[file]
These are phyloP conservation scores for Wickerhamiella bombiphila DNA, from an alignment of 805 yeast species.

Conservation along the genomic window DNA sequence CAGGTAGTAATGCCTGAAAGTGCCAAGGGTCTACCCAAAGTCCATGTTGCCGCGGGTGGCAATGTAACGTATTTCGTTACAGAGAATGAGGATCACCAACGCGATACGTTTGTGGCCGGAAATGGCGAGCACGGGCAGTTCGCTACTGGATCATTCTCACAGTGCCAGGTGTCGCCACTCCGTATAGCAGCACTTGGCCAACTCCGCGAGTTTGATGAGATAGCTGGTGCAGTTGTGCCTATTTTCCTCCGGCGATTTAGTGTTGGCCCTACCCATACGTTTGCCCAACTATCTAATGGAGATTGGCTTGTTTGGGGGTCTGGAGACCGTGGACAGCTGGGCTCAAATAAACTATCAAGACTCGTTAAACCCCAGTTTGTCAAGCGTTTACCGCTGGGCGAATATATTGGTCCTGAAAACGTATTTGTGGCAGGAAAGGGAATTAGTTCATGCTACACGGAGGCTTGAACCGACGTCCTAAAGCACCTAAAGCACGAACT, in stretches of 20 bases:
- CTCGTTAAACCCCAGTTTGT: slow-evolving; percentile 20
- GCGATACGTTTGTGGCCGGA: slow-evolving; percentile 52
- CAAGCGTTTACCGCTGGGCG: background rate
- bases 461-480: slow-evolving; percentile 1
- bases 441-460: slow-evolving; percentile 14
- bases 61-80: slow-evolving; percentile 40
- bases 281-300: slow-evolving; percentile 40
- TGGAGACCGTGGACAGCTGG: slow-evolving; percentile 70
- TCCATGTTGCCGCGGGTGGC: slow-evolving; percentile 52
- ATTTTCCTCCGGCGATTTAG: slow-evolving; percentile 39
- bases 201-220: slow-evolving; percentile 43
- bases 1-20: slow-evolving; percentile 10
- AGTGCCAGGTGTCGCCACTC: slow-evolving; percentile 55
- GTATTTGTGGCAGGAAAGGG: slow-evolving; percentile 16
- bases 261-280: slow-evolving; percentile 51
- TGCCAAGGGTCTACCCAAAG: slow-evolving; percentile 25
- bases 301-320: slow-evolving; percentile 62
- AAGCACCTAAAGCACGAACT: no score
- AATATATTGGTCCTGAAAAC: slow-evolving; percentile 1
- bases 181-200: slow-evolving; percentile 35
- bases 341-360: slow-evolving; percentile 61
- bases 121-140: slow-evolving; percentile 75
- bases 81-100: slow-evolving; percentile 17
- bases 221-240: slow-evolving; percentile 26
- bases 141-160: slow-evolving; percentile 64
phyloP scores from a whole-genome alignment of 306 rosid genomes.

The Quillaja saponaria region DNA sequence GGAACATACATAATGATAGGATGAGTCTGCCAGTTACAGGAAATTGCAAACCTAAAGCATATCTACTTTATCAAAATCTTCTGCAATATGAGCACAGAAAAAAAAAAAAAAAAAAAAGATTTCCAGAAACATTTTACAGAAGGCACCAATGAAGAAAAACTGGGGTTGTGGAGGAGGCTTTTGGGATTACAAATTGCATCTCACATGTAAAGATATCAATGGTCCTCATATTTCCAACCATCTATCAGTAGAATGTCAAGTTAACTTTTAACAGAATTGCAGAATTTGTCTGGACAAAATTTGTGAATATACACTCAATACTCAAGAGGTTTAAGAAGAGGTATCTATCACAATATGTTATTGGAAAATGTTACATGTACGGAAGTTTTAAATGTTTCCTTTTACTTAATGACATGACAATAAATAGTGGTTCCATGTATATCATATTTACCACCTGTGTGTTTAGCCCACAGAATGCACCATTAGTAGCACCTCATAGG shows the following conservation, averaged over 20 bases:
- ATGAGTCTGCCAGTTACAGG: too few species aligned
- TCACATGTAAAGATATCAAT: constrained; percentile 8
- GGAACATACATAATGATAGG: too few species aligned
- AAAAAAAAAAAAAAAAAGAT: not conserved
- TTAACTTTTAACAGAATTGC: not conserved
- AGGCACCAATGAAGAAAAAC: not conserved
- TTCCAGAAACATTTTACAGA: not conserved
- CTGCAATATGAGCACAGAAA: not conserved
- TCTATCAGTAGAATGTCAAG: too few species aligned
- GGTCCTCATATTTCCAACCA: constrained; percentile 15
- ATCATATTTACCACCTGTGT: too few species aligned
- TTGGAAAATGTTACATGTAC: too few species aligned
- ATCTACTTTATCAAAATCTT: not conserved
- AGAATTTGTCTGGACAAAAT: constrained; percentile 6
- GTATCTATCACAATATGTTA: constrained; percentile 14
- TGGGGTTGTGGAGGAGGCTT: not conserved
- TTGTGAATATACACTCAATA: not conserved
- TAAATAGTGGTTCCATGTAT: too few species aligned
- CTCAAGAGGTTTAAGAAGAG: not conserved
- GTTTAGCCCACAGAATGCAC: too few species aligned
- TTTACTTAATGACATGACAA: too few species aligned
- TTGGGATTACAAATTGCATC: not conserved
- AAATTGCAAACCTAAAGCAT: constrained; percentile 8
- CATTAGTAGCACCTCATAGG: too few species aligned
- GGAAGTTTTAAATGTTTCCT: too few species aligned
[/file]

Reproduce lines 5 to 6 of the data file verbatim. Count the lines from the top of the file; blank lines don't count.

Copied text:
- CAAGCGTTTACCGCTGGGCG: background rate
- bases 461-480: slow-evolving; percentile 1